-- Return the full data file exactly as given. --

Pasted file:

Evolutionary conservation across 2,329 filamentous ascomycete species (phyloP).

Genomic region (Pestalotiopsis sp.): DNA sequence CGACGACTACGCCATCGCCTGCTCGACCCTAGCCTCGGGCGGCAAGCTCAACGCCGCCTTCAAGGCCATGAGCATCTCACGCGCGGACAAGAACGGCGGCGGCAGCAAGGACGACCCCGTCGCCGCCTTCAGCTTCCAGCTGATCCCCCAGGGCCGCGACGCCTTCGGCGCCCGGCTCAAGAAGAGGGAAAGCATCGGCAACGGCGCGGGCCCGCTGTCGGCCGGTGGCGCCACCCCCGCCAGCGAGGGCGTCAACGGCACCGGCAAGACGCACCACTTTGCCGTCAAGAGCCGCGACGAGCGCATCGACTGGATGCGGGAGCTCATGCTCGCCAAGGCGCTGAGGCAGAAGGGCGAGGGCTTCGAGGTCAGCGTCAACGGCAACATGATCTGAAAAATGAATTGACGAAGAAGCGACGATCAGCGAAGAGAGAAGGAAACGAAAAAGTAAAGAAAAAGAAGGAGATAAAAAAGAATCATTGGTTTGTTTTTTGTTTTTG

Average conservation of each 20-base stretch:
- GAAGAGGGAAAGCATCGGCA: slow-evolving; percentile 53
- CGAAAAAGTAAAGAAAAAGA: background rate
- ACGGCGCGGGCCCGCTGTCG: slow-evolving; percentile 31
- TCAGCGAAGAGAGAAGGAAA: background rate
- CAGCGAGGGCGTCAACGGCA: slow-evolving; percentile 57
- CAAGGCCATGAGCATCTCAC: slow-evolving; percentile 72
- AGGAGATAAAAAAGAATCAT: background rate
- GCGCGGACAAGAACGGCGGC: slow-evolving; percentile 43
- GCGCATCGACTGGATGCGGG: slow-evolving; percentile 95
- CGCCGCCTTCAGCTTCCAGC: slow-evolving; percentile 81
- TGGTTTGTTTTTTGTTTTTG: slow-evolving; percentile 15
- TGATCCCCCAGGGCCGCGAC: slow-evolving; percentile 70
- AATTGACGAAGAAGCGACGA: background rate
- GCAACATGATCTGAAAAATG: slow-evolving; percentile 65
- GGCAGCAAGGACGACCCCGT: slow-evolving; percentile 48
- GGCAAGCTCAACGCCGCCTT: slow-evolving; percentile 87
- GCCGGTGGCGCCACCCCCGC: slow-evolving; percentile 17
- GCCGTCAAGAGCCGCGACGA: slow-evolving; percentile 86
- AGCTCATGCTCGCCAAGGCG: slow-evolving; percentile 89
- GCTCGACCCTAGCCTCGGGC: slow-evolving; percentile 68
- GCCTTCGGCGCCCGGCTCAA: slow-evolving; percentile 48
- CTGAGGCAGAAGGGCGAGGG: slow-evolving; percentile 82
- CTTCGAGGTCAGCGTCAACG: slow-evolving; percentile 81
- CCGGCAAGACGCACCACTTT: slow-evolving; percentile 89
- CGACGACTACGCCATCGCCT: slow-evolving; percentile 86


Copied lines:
Evolutionary conservation across 2,329 filamentous ascomycete species (phyloP).

Genomic region (Pestalotiopsis sp.): DNA sequence CGACGACTACGCCATCGCCTGCTCGACCCTAGCCTCGGGCGGCAAGCTCAACGCCGCCTTCAAGGCCATGAGCATCTCACGCGCGGACAAGAACGGCGGCGGCAGCAAGGACGACCCCGTCGCCGCCTTCAGCTTCCAGCTGATCCCCCAGGGCCGCGACGCCTTCGGCGCCCGGCTCAAGAAGAGGGAAAGCATCGGCAACGGCGCGGGCCCGCTGTCGGCCGGTGGCGCCACCCCCGCCAGCGAGGGCGTCAACGGCACCGGCAAGACGCACCACTTTGCCGTCAAGAGCCGCGACGAGCGCATCGACTGGATGCGGGAGCTCATGCTCGCCAAGGCGCTGAGGCAGAAGGGCGAGGGCTTCGAGGTCAGCGTCAACGGCAACATGATCTGAAAAATGAATTGACGAAGAAGCGACGATCAGCGAAGAGAGAAGGAAACGAAAAAGTAAAGAAAAAGAAGGAGATAAAAAAGAATCATTGGTTTGTTTTTTGTTTTTG

Average conservation of each 20-base stretch:
- GAAGAGGGAAAGCATCGGCA: slow-evolving; percentile 53
- CGAAAAAGTAAAGAAAAAGA: background rate
- ACGGCGCGGGCCCGCTGTCG: slow-evolving; percentile 31
- TCAGCGAAGAGAGAAGGAAA: background rate
- CAGCGAGGGCGTCAACGGCA: slow-evolving; percentile 57
- CAAGGCCATGAGCATCTCAC: slow-evolving; percentile 72
- AGGAGATAAAAAAGAATCAT: background rate
- GCGCGGACAAGAACGGCGGC: slow-evolving; percentile 43
- GCGCATCGACTGGATGCGGG: slow-evolving; percentile 95
- CGCCGCCTTCAGCTTCCAGC: slow-evolving; percentile 81
- TGGTTTGTTTTTTGTTTTTG: slow-evolving; percentile 15
- TGATCCCCCAGGGCCGCGAC: slow-evolving; percentile 70
- AATTGACGAAGAAGCGACGA: background rate
- GCAACATGATCTGAAAAATG: slow-evolving; percentile 65
- GGCAGCAAGGACGACCCCGT: slow-evolving; percentile 48
- GGCAAGCTCAACGCCGCCTT: slow-evolving; percentile 87
- GCCGGTGGCGCCACCCCCGC: slow-evolving; percentile 17
- GCCGTCAAGAGCCGCGACGA: slow-evolving; percentile 86
- AGCTCATGCTCGCCAAGGCG: slow-evolving; percentile 89
- GCTCGACCCTAGCCTCGGGC: slow-evolving; percentile 68
- GCCTTCGGCGCCCGGCTCAA: slow-evolving; percentile 48
- CTGAGGCAGAAGGGCGAGGG: slow-evolving; percentile 82
- CTTCGAGGTCAGCGTCAACG: slow-evolving; percentile 81
- CCGGCAAGACGCACCACTTT: slow-evolving; percentile 89
- CGACGACTACGCCATCGCCT: slow-evolving; percentile 86